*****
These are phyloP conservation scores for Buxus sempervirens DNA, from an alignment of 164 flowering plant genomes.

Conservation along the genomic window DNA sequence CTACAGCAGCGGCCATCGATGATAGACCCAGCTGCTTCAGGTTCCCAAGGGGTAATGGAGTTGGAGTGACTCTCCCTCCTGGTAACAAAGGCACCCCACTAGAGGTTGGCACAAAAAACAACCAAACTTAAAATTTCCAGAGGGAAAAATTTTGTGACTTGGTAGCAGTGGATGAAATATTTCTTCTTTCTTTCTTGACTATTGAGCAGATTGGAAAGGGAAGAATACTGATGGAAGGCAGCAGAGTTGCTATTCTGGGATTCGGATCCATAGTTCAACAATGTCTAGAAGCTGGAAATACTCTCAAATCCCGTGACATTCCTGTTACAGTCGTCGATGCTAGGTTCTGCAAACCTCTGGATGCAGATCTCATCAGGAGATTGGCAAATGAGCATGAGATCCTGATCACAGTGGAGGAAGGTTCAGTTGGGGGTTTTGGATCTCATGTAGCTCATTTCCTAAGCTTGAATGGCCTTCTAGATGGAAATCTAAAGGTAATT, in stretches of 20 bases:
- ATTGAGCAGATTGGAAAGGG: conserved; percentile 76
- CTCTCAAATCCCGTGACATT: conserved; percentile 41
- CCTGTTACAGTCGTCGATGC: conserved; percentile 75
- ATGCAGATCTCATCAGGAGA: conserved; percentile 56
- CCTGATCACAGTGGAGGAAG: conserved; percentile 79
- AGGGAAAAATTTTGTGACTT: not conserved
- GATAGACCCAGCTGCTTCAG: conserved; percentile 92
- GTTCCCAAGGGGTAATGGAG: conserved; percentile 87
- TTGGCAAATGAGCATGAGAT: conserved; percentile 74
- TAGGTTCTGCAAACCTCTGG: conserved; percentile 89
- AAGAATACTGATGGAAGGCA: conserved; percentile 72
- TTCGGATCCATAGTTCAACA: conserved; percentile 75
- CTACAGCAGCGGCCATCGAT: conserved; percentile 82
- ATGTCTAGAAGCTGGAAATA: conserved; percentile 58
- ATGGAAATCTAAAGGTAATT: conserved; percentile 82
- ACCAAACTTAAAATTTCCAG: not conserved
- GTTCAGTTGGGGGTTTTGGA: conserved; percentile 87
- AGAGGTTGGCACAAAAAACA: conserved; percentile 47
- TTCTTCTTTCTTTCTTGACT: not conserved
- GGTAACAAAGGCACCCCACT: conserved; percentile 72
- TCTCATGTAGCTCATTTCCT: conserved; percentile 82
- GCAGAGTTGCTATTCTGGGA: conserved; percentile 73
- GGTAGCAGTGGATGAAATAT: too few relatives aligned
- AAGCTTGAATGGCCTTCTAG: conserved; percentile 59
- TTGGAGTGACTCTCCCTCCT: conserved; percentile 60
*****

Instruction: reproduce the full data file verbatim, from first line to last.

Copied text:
These are phyloP conservation scores for Buxus sempervirens DNA, from an alignment of 164 flowering plant genomes.

Conservation along the genomic window DNA sequence CTACAGCAGCGGCCATCGATGATAGACCCAGCTGCTTCAGGTTCCCAAGGGGTAATGGAGTTGGAGTGACTCTCCCTCCTGGTAACAAAGGCACCCCACTAGAGGTTGGCACAAAAAACAACCAAACTTAAAATTTCCAGAGGGAAAAATTTTGTGACTTGGTAGCAGTGGATGAAATATTTCTTCTTTCTTTCTTGACTATTGAGCAGATTGGAAAGGGAAGAATACTGATGGAAGGCAGCAGAGTTGCTATTCTGGGATTCGGATCCATAGTTCAACAATGTCTAGAAGCTGGAAATACTCTCAAATCCCGTGACATTCCTGTTACAGTCGTCGATGCTAGGTTCTGCAAACCTCTGGATGCAGATCTCATCAGGAGATTGGCAAATGAGCATGAGATCCTGATCACAGTGGAGGAAGGTTCAGTTGGGGGTTTTGGATCTCATGTAGCTCATTTCCTAAGCTTGAATGGCCTTCTAGATGGAAATCTAAAGGTAATT, in stretches of 20 bases:
- ATTGAGCAGATTGGAAAGGG: conserved; percentile 76
- CTCTCAAATCCCGTGACATT: conserved; percentile 41
- CCTGTTACAGTCGTCGATGC: conserved; percentile 75
- ATGCAGATCTCATCAGGAGA: conserved; percentile 56
- CCTGATCACAGTGGAGGAAG: conserved; percentile 79
- AGGGAAAAATTTTGTGACTT: not conserved
- GATAGACCCAGCTGCTTCAG: conserved; percentile 92
- GTTCCCAAGGGGTAATGGAG: conserved; percentile 87
- TTGGCAAATGAGCATGAGAT: conserved; percentile 74
- TAGGTTCTGCAAACCTCTGG: conserved; percentile 89
- AAGAATACTGATGGAAGGCA: conserved; percentile 72
- TTCGGATCCATAGTTCAACA: conserved; percentile 75
- CTACAGCAGCGGCCATCGAT: conserved; percentile 82
- ATGTCTAGAAGCTGGAAATA: conserved; percentile 58
- ATGGAAATCTAAAGGTAATT: conserved; percentile 82
- ACCAAACTTAAAATTTCCAG: not conserved
- GTTCAGTTGGGGGTTTTGGA: conserved; percentile 87
- AGAGGTTGGCACAAAAAACA: conserved; percentile 47
- TTCTTCTTTCTTTCTTGACT: not conserved
- GGTAACAAAGGCACCCCACT: conserved; percentile 72
- TCTCATGTAGCTCATTTCCT: conserved; percentile 82
- GCAGAGTTGCTATTCTGGGA: conserved; percentile 73
- GGTAGCAGTGGATGAAATAT: too few relatives aligned
- AAGCTTGAATGGCCTTCTAG: conserved; percentile 59
- TTGGAGTGACTCTCCCTCCT: conserved; percentile 60